Can't help it. I'm a citizen. I'm a voter. I'm a veteran. 

What purpose do you think your political poetry serves to your readers? 

I wouldn't know. I think political poetry can be part of whatever consen- 
sus may be growing. Political poetry doesn't stop a war, say. But it is part 
of the voice of a citizenry that decides to stop one. 

You've said about poetry that it is "a manifestation of more important things. 
On the one hand, it's poetry! On the other hand, it's just poetry." Do you ever 


wonder about the state of literature in general? Will young people especially 
always want to read books? 

There will always be readers. It doesn't matter how many. Poetry that, 
in any way, pushes the envelope will always have a specialized audience. 
And that's okay. The person who gets the most out of a poem is the per- 
son who writes it. 

Will people always want to read poetry? Why? 

Some will, I think. Why? Because they have an ear for verbal music, a 
mind for the poetic brain, a love of invention, a feel for the truth of the 
imagination, or maybe just because they are the sort of people who pay 
attention to their inner lives. Because, after all, that's where life is felt- 

30 Portillo 

Peace Be With You 

Esteban Jesus Cons Narvaez 

Narvaez 3 1 

Riley Wilkinson 

Judith and I 

Scarlet ripe tomatoes litter the ground beneath the garden's cano- 
py of green, amidst the basil and squash. A few of them sit right 
in the path of the late afternoon sun, pulling in the warm rays like 
red magnetic orbs, pulsating on the ground in Technicolor. If I close my 
eyes, I can see only spots of red piercing through gauzy leaves of dappled 
green. Airplanes sporadically cross the sky overhead and bisect the open 
patch of blue wash between the roofhne and the tops of the still verdant 

This is the waning of summer. This is the putting away of idle 
time. SPF goes into storage. Swimsuits fall out of fashion. I can hear 
sweaters being pulled out of storage in quiet rooms within the house. At 
least, I imagine I can hear this. 

She exhales her cigarette next to me into the air, sexily. Her feet 
are sunk down into the grass. She's blowing the smoke up and her neck 
is silken, tan, shining. The cicadas whir louder and louder and in unison 
with the mower while she exhales. 

Heat, smoke, buzzing. 

We're silent. 

Beyond the edge of the lawn is where the forest begins. It is a 
distinct dark wall and another world in its own deluge of sound. The 
high croaks of toads and the chirps of crickets seem like such a contra- 
diction to the cloud of heat I stand in. They'll soon hasten their beat and 
swell with volume as the sun trades places with the moon. We'll be at the 
table under a lamp by then, licking sauce and wine and thinking about 

My heels are wet and green. Cut grass sticks in between my 
toes. This smell of blades broken, julienned, mixes with the clouds of 
exhaust the mower leaves behind. Santiago pushes it steadily with its 
motor sputtering while Judith and I watch. He's coming into view again, 
back from the front side of the house. His t-shirt sticks to him and we 

32 Wilkinson 

just stand and stare without words. 

Judith exhales again and opens her eyes to the sky. A leaf falls 
behind her and lands on the cracked planks of the deck. An edging of red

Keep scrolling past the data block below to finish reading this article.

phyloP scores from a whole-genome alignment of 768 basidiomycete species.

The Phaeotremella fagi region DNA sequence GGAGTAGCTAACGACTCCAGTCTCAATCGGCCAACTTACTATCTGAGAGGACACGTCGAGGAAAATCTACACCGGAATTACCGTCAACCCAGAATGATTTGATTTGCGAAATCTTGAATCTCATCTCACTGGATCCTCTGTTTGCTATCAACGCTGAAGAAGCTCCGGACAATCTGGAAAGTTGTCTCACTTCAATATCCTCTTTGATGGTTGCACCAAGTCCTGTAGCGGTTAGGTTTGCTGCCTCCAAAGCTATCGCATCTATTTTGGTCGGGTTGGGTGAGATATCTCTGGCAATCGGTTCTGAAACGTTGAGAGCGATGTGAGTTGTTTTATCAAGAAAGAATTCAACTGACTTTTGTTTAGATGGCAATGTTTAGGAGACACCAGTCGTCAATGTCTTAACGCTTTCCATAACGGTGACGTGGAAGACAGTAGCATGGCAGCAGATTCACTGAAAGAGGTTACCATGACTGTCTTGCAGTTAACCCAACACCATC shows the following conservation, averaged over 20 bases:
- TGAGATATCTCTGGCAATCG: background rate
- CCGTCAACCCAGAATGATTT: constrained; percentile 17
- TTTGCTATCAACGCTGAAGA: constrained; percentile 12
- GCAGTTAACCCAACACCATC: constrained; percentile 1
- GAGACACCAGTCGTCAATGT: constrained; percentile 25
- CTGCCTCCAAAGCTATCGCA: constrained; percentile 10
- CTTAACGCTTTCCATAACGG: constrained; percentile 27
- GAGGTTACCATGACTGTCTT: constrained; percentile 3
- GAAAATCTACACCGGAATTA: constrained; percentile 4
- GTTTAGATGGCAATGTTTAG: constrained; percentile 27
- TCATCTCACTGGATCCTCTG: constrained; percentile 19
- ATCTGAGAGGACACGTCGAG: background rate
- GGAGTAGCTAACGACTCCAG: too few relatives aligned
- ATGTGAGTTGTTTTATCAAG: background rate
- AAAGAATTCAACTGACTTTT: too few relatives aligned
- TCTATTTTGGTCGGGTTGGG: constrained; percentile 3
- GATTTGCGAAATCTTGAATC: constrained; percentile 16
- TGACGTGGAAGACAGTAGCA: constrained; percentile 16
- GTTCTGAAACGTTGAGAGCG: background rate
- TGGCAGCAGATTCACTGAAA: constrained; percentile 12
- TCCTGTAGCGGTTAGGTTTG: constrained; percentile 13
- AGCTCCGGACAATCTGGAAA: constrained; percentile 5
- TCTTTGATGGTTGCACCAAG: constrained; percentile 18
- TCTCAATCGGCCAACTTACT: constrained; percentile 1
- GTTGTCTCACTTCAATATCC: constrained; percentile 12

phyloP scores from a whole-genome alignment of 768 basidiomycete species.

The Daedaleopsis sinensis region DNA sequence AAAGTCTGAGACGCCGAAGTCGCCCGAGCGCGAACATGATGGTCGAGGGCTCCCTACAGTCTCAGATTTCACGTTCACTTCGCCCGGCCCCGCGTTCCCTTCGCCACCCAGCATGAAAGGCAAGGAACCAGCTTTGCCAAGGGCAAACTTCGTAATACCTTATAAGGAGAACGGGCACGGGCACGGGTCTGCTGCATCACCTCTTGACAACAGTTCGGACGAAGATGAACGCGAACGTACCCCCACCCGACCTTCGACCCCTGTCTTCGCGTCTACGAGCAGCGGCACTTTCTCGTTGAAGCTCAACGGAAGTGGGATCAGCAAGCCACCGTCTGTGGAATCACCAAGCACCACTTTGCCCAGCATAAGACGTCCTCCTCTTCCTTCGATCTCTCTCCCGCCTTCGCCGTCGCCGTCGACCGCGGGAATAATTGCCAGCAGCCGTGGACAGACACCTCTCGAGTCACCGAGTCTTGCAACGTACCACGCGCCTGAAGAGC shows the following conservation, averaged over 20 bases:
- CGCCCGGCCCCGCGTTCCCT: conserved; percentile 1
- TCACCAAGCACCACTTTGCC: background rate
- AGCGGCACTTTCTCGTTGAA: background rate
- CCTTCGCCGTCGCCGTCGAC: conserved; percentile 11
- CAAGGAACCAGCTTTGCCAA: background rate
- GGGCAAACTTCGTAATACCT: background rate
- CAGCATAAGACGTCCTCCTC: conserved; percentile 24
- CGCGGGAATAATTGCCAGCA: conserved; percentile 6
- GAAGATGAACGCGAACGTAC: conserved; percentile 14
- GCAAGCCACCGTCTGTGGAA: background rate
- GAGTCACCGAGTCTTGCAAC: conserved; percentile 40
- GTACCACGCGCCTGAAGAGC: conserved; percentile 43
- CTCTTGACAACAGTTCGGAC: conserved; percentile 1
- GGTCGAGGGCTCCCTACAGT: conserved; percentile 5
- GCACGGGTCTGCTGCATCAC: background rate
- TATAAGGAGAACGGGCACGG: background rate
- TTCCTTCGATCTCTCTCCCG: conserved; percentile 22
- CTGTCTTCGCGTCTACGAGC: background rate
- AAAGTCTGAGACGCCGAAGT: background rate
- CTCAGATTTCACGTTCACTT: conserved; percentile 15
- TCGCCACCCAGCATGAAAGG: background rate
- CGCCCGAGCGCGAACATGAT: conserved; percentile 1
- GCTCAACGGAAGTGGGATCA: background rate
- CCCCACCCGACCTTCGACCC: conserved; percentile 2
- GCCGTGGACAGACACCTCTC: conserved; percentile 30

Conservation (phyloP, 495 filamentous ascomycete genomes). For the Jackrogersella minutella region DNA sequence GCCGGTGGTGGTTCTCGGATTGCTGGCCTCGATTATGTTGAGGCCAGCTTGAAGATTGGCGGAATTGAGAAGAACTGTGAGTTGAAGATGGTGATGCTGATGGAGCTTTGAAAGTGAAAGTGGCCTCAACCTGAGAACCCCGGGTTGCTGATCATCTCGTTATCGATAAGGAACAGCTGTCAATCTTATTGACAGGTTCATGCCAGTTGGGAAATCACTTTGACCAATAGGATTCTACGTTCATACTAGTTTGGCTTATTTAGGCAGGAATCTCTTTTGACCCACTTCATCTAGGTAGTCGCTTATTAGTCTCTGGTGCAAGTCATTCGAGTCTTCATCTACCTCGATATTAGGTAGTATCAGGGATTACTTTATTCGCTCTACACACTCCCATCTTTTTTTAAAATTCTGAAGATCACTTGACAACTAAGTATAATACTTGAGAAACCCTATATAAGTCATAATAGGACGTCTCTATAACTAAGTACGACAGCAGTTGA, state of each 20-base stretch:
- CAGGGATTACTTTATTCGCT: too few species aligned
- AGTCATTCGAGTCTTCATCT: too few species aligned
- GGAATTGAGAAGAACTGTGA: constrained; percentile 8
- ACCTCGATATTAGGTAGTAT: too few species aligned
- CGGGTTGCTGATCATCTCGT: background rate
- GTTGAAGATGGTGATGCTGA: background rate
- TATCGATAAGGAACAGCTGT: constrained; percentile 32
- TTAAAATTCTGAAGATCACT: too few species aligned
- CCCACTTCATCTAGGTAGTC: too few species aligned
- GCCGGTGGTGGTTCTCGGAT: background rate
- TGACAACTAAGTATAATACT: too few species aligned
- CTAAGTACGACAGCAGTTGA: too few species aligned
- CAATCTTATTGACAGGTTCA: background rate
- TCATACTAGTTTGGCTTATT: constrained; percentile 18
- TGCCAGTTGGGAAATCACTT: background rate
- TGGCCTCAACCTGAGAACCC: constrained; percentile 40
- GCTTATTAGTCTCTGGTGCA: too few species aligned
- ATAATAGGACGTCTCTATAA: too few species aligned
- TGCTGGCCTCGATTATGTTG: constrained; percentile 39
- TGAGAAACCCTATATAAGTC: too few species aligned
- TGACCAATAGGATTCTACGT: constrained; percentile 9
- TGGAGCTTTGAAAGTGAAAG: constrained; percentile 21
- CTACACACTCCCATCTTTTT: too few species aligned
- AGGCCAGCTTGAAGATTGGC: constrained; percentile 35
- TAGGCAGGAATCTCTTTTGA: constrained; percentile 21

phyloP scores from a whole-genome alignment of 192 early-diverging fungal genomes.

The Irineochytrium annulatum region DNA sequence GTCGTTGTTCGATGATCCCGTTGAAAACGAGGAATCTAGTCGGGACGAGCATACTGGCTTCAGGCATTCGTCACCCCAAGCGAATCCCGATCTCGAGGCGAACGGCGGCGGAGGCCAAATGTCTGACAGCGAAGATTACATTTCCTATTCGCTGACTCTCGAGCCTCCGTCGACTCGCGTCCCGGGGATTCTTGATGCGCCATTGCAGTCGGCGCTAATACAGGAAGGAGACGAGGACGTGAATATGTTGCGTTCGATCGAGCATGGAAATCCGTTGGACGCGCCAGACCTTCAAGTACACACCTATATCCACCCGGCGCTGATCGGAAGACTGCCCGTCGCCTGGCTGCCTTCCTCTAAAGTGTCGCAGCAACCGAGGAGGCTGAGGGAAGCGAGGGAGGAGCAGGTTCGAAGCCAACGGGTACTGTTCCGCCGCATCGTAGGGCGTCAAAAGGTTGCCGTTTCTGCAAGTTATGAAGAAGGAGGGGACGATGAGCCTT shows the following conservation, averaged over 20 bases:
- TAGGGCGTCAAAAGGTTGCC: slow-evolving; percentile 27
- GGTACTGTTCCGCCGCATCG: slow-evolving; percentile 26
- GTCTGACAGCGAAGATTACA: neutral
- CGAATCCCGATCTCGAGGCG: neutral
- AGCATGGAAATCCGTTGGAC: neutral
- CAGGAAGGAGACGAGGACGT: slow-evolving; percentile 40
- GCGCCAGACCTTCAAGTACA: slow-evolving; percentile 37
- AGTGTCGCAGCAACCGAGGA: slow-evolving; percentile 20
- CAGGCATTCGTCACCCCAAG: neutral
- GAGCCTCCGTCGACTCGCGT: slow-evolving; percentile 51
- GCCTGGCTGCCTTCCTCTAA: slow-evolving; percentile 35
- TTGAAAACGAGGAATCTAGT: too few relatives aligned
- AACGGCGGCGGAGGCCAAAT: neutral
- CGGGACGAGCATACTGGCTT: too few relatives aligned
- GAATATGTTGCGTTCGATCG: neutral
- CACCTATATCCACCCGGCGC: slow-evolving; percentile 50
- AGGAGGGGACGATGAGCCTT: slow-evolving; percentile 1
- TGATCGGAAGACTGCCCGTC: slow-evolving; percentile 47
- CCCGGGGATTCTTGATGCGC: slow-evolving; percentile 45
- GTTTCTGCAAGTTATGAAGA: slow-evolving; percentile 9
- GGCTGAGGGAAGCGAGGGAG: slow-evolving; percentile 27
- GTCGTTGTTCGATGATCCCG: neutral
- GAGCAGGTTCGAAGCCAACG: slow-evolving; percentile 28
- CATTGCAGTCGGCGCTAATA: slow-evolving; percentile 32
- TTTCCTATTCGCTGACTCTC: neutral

outlines this leaf. 

I'm staring deeply at the leaf and nobody feels the sadness I see 
in what is merely going to fade away into a summer of moments just 
like this; these moments when Judith and I are silent and in our perfect 
youth, unafraid of the cold seasons ahead. 

Santiago mows. More leaves fall. Judith exhales again and looks 
at me, saying nothing. 

Wilkinson 33 

\3 1 

t 1 



iBy- p^ ■ 

10$. : 


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Mayra Rodriguez 

34 Rodriguez 

Danielle Arender 

When I Was 


I crashed my tricycle 

on the sidewalk at two. 

My mom panicked, 

the paramedics came, and 

my older sister had to 

eat my melting popsicle for me. 

I had cut open my chin 

and blood was everywhere. 

My mom didn't even care 

it was getting on the sofa. 

I got butterfly stitches 

and later a small scar. 

I was two 

but I remember this story 

because my mom or my sister 

would tell it to me. 

Though I was only two years old 

That day I learned something about humanity 

and what it means 

to be cared for 

by a stranger from an ambulance 

or your sister 

standing next to you 

with popsicle juice down her fingers. 

Arender 35 


At 7 I wished like a mother 

that I could take away your pain 

Small brown ringers of one hand 

clutched around a popside stick. 

The ringers of the other hand 

waiting but helpless 

on the arm of the couch, 

saying my own kind of prayer. 

The red sticky juice running to my elbow 

the bright blood running down your jaw 

as the tallest people I'd ever seen 

worked on you and talked only to each other. 

And now you've hanged yourself 
while our parents slept upstairs 
and I was 1,912 miles away from you. 
And the brown couch is gone 
but I'm left remembering 
blood seeping through 
the thin skin of your chin 
butterfly stitches 
and popside juice. 

36 Arender 

Leonard Chang 

Q-Zom hies 

My interest in zombies began at twelve years old when I 
watched George A. Romero's Night of the Living Dead on 
TV, one of the many late nights when my drunk father had 
passed out in his bedroom and my mother had curled up on the living 
room sofa with one of the cushions as a pillow — leaving crisscrossing 
indentations on her cheek — and an old electric blanket that no longer